41.  It is unnecessary to decide whether, and if so when, it may be appropriate in some cases not to consider the “status” issue as an entirely self-contained question. (However, having seen in draft the opinion of my noble and learned friend Lord Walker of Gestingthorpe, I agree with what he says in para 5). In any event, in the present case, I am content to adopt the approach which has been consistently taken in article 14 cases by this House, when the issue has arisen. Accordingly, it is necessary to decide whether homelessness can fairly be described as a “personal characteristic” as that expression was meant in Kjeldsen 1 EHRR 711 and in Kafkaris, 12 February 2008. In my view, it is.

42.  First, it seems clear that “a generous meaning should be given to the words ‘or other status’” - per my noble and learned friend, Lord Hope of Craighead, in Clift [2007] 1 AC 484, para 48. To similar effect, at para 4.14.21 of Lester & Pannick, Human Rights Law and Practice, 2nd ed (2004), it is stated that the ECtHR applies “a liberal approach to the ‘grounds’ upon which discrimination is prohibited". That appears to me to be entirely in accordance with the approach one would expect of any tribunal charged with enforcing anti-discrimination legislation in a democratic state in the late 20th, and early 21st, centuries.

43.  The decisions of the ECtHR as to whether the “other status” requirement of article 14 is satisfied not only support such a wide reading, but they also indicate that “other status” should not be too closely limited by the grounds which are specifically prohibited in the article. Thus, military rank, as against civilian (Engel v The Netherlands (1976) 1 EHRR 647), residence or domicile (Johnston v Ireland (1986) 9 EHRR 203), and previous employment with the KGB (Sidabras v Lithuania (2004) 42 EHRR 104) have all been held to fall within “other status” in article 14.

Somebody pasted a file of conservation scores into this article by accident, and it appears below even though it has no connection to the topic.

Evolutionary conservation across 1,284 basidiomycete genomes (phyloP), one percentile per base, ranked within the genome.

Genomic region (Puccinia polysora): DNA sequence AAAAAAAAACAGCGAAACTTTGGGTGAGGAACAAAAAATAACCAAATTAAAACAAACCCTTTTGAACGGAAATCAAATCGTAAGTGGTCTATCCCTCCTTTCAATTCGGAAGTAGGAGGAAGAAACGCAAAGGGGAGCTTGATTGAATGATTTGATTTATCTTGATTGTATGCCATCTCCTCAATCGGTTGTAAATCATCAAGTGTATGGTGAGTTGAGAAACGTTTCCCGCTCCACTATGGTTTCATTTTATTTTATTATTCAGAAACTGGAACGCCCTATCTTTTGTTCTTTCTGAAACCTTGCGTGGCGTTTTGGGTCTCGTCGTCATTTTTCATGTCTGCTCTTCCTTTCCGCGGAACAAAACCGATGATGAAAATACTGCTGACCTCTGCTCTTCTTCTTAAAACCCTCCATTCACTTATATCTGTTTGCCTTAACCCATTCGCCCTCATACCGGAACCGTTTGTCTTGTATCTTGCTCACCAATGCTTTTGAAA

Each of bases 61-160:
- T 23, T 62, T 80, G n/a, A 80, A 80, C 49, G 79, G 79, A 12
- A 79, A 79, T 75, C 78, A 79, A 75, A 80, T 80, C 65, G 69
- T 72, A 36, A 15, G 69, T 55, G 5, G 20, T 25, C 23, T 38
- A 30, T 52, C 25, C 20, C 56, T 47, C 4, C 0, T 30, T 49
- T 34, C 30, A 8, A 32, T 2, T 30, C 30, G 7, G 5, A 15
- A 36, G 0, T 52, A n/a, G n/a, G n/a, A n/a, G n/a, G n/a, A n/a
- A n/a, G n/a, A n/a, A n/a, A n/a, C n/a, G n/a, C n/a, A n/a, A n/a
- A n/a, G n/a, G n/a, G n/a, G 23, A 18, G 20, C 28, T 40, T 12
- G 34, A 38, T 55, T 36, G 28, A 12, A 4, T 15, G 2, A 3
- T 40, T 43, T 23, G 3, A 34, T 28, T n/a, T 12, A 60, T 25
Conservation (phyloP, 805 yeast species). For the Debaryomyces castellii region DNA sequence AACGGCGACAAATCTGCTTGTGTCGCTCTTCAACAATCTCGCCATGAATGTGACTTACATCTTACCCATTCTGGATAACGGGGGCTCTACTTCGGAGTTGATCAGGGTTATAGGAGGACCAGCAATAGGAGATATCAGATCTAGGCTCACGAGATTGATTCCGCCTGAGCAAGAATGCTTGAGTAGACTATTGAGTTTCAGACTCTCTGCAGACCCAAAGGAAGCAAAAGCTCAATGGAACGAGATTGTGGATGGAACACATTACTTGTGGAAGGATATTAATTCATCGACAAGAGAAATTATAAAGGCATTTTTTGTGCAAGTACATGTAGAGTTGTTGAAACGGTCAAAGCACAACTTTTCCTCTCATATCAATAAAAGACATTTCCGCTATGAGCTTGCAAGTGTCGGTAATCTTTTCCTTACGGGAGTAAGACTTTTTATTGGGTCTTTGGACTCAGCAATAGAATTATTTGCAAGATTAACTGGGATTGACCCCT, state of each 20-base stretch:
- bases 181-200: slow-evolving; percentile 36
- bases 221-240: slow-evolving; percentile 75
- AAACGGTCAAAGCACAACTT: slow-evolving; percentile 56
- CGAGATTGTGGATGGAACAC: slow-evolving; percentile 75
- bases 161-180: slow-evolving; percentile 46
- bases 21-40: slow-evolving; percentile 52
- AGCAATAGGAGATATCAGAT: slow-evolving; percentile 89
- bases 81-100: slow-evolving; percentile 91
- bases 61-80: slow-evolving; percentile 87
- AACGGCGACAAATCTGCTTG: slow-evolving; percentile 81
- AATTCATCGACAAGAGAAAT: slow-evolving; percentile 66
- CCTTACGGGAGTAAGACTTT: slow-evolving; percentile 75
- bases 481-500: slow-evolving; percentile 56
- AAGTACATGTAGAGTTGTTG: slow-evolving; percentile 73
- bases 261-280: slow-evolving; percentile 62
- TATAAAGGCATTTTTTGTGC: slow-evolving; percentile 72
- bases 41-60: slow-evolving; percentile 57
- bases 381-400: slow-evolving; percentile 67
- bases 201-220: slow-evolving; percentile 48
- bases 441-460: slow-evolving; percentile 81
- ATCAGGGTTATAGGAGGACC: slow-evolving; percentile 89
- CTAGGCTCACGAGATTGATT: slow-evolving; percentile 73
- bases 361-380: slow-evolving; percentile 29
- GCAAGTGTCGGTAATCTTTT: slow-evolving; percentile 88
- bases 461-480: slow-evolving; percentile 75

44.  If persons living in a certain type of home (eg flats) were treated differently from those living in another type (eg houses), that would clearly, I think, potentially fall within article 14 (cf Chassagnou v France (1999) 29 EHRR 615, para 121). That would suggest that treating homeless people differently from those with homes should also potentially fall within article 14. Mr Howell said that a case of discrimination between those who lived in flats and houses might be said to fall within article 14 on the basis that occupiers will almost always have some sort of interest in, or rights over, their homes, and hence the difference in treatment would fall within the express “property” status. He may very well be right, but it does not detract from the force of the point: if that is indeed the basis upon which article 14 would apply in such a case, then homelessness should be a status, as, unlike those with homes, the homeless neither own nor enjoy rights over any residential property.